We all have that moment at one time or another when a piece of music comes on in the background and you have to stop what you’re doing and just listen. This is a regular occurrence for me on Friday afternoons as fellow Headliner Bríd launches into a rendition of an eighties classic and I stop what I’m doing and wonder why cats are fighting with dentists’ drills in the office.
But for a writer such songs can be a powerful influence on shaping their novels. So turn the volume up to eleven and find out which tracks struck a chord with our authors.
Several songs inspired me while I was writing The Other Half of Me. I can’t actually listen to music when I write – I just tune it out – but I did listen to songs around that time that perfectly evoked the mood I was trying to capture. There’s an immediacy in sound that gets straight to your own feelings and, accordingly, the feelings of a novel. If I had to pick one song from that time that stands out, I’d choose Yeah Yeah Yeahs’ ‘Runaway’. It’s a painfully beautiful tune, the poignant notes of the piano ringing like drops of water against a crystal glass. The simple lyrics of the song: ‘I was feeling sad. Can’t help looking back. Highways flew by…’ and the subsequent refrain ‘Run, run away, no sense of time’, capture the state of mind of the hero of my book, Jonathan; both the song and his narrative suffused with a sense of absence and grief, the overwhelming wish to return to a time that is lost.
Music and musicians play a pivotal role in Deity because the novel is about the dark influences that can impose themselves on young people as they are growing up. Deity is about the self-destructive urges that attract teenagers, sometimes fatally, and the iconic figures that can induce the young to act against their own health and self-interest, even from beyond the grave.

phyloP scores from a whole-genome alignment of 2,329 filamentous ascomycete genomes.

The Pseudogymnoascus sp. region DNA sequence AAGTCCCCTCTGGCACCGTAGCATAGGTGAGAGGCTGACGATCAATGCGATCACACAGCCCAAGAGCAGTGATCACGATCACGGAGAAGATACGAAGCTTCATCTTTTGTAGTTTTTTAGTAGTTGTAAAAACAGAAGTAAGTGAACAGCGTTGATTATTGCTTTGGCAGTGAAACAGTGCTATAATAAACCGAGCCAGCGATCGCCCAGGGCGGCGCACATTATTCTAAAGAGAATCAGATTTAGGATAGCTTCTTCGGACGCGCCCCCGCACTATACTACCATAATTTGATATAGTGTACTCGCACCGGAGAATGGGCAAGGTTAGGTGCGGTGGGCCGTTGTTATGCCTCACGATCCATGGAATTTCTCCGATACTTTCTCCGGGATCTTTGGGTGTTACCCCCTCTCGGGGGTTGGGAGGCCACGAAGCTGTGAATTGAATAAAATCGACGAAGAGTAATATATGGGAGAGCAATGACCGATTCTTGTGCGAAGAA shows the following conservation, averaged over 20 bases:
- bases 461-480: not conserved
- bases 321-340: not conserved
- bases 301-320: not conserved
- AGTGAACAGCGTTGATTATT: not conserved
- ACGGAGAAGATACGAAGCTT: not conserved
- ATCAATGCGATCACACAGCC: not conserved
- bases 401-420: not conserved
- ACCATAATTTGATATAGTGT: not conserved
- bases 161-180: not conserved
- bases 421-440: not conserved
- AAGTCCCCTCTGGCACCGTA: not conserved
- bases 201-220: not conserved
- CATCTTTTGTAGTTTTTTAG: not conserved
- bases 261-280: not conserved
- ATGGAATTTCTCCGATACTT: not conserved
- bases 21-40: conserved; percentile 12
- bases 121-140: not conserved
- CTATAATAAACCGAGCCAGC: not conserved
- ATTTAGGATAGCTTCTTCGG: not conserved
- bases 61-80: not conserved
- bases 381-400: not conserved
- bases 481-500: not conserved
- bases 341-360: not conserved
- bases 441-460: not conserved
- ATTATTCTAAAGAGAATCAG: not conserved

Before being overwhelmed by the fame that led to his suicide in 1994, Kurt Cobain revitalised rock in the early nineties with his band Nirvana and the album Nevermind. Its seminal anthem Smells Like Teen Spirit is a beautiful play on words worthy of the greatest writers.
Equally, the beautiful Jim Morrison of sixties band The Doors, who died aged 27 in Paris in 1971, was more than just an iconic and charismatic singer. He was a poet who liked to explore the dark side of the happy clappy decade of sixties free love in songs like ‘Riders On the Storm’. His extraordinary and hallucinatory lyrics, influenced by his extensive drug use, would grace any anthology.
Morrissey from The Smiths is another who is more than just a musician. He was a thorn in the side of Thatcherite Britain in the 1980s, vilified by his detractors for tackling taboo issues in his songs, yet worshipped by his fans for the same reason. ‘There is a Light That Never Goes Out’ is not just one of the greatest love songs ever written, it is a homage to the death-wish anxiety of troubled youth, seeking acceptance and emotional comfort. Love or death – no compromise.
I love listening to music as I write, although I’m constantly fiddling with the volume so that my imagination feeds off the sound but the lyrics don’t interrupt my thought patterns. I played a lot of Beth Orton throughout the writing of The Book of Summers, and ‘Sweetest Decline’ hits all the right notes – it’s beautiful and melancholic, and the lyrics weave perfectly with the story I’ve written… listen and you’ll see what I mean.
The other song I must mention is ‘Here Comes The Sun’, specifically a version I came across on You Tube, where Paul Simon sings with Crosby and Nash as backing. They’re old boys up on stage, grey haired and soulful, and this makes it David Lowe’s song. When they sing ‘Little darling, it’s been a long cold lonely winter/ Little darling, it feels like years since it’s been here/ Here comes the sun/ Here comes the sun, and I say/ It’s all right’ I think of Erzsi and her father in their Devon cottage, all of the good intentions and the sadness of things not said. Tears every time!
Posted by Richard Roper, Editorial
@richardroper @EmyliaHall @ReaperSteven @MorganMcAuthor